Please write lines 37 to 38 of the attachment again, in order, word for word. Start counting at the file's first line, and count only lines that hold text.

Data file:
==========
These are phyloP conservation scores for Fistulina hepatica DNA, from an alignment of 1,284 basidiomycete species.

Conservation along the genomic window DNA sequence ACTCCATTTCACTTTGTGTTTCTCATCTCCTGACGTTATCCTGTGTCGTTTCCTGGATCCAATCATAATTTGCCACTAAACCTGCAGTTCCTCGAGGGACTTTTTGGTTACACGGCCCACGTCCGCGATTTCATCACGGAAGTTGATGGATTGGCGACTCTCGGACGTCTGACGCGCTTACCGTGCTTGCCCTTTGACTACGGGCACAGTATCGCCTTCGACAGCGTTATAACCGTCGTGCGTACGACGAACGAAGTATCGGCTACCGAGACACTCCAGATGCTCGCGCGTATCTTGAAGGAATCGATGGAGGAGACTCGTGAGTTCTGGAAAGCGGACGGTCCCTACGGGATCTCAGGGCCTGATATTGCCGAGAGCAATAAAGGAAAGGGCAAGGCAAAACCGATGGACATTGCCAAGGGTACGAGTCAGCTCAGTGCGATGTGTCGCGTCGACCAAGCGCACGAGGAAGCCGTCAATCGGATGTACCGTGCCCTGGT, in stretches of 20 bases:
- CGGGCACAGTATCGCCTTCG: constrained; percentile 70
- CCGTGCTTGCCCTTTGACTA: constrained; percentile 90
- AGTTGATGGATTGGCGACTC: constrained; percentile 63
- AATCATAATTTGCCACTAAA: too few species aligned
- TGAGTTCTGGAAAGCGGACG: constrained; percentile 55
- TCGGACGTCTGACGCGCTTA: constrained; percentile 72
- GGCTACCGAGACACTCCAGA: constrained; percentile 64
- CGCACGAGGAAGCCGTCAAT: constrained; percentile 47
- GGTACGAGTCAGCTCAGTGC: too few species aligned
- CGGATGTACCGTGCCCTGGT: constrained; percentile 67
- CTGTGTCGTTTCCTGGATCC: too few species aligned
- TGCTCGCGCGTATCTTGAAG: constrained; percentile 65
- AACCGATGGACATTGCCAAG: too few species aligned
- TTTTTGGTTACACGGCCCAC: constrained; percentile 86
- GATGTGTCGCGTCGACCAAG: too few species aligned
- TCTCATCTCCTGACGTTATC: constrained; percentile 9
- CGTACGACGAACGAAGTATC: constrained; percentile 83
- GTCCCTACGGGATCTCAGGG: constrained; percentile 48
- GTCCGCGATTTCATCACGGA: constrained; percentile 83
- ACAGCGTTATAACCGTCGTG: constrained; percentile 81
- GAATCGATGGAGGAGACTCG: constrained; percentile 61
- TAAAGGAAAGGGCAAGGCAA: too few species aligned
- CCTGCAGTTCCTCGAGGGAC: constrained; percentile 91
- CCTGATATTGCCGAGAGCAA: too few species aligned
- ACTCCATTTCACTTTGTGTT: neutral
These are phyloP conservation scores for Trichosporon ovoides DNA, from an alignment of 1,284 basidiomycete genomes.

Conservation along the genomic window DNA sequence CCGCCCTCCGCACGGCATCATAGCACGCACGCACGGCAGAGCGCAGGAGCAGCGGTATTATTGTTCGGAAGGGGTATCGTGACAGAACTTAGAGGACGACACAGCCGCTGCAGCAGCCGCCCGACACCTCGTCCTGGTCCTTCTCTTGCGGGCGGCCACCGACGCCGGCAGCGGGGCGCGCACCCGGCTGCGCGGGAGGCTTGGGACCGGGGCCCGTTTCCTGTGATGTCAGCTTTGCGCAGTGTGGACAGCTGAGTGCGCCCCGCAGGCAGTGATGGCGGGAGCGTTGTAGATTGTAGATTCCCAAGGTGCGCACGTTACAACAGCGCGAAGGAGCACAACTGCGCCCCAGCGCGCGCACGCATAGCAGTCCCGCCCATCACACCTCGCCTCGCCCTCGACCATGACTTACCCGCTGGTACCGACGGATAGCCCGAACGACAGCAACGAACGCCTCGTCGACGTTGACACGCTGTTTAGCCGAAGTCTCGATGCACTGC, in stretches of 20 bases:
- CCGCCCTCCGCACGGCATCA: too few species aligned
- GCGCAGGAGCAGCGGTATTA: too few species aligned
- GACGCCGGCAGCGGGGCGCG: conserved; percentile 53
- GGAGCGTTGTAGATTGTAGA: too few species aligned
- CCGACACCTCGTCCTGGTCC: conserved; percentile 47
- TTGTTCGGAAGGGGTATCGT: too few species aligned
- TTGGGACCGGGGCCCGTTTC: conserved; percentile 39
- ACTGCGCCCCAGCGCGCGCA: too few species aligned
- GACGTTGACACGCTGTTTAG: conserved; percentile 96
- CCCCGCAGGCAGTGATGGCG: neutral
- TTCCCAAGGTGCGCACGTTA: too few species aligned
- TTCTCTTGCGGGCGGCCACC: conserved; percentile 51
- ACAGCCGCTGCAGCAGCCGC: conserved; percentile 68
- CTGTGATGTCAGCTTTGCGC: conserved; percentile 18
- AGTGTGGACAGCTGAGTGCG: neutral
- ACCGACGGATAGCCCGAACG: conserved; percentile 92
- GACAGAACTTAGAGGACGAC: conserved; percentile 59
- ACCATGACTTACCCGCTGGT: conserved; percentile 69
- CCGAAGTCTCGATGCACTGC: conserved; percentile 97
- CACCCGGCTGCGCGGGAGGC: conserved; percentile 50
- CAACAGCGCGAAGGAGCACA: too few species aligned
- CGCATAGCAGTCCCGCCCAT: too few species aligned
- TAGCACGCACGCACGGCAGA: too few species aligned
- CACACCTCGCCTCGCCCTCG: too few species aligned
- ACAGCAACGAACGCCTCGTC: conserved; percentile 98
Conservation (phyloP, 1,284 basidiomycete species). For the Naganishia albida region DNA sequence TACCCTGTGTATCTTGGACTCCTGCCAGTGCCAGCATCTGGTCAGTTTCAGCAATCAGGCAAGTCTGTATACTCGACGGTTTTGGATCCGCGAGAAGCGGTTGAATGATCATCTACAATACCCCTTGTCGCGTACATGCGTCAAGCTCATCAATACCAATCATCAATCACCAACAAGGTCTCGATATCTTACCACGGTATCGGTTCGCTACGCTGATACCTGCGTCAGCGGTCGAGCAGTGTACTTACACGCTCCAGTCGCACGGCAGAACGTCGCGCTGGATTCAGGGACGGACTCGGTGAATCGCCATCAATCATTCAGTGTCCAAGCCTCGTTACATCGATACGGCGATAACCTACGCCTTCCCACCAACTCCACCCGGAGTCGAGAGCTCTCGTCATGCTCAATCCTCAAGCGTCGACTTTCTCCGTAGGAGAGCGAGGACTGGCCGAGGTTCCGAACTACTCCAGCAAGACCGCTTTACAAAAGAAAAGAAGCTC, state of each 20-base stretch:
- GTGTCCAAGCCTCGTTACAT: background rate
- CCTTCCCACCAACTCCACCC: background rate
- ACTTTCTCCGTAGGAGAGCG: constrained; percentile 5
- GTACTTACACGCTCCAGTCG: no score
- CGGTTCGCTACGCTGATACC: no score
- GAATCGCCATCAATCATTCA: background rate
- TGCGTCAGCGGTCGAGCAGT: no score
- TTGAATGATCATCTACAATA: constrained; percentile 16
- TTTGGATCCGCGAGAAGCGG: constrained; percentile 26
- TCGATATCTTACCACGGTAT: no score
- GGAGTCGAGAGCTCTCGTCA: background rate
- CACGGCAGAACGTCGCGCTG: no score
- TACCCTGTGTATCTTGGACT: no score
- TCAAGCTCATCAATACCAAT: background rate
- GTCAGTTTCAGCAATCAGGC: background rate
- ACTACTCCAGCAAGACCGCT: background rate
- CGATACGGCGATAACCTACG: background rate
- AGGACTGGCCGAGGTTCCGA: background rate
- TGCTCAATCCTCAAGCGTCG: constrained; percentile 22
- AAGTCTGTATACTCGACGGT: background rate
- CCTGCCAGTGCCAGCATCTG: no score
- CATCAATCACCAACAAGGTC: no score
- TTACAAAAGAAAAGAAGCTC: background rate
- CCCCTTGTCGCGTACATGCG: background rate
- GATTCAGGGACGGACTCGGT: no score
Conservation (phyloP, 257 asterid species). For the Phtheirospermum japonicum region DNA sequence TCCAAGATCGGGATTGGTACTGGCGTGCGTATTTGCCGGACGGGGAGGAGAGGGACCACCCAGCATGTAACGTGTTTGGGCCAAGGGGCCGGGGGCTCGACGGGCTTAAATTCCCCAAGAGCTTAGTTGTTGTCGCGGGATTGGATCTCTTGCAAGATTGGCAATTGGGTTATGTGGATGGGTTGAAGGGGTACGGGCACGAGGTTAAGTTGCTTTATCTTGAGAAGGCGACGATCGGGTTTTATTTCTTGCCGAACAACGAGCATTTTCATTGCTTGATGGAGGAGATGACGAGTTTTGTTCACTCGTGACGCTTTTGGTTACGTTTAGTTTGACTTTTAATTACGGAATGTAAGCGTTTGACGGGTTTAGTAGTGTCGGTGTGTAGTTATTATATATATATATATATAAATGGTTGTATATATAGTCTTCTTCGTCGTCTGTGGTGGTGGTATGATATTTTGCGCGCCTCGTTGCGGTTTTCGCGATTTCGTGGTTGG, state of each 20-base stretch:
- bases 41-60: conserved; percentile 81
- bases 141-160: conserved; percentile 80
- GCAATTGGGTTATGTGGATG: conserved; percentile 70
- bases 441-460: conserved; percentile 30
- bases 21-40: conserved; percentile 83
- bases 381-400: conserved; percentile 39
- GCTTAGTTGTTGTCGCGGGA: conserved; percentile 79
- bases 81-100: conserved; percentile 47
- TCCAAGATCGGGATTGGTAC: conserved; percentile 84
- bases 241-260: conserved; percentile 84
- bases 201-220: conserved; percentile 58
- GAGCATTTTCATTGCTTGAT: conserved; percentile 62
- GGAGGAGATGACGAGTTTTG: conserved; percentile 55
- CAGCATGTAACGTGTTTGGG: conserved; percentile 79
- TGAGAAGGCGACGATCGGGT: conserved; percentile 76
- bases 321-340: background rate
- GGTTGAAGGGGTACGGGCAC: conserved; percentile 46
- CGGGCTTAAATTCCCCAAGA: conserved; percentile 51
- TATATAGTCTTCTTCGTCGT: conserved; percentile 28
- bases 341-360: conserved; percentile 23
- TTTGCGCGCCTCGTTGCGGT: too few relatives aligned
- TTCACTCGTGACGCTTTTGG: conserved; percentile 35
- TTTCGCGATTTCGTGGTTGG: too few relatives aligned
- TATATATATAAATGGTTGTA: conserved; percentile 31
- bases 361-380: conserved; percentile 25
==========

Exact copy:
- ACTGCGCCCCAGCGCGCGCA: too few species aligned
- GACGTTGACACGCTGTTTAG: conserved; percentile 96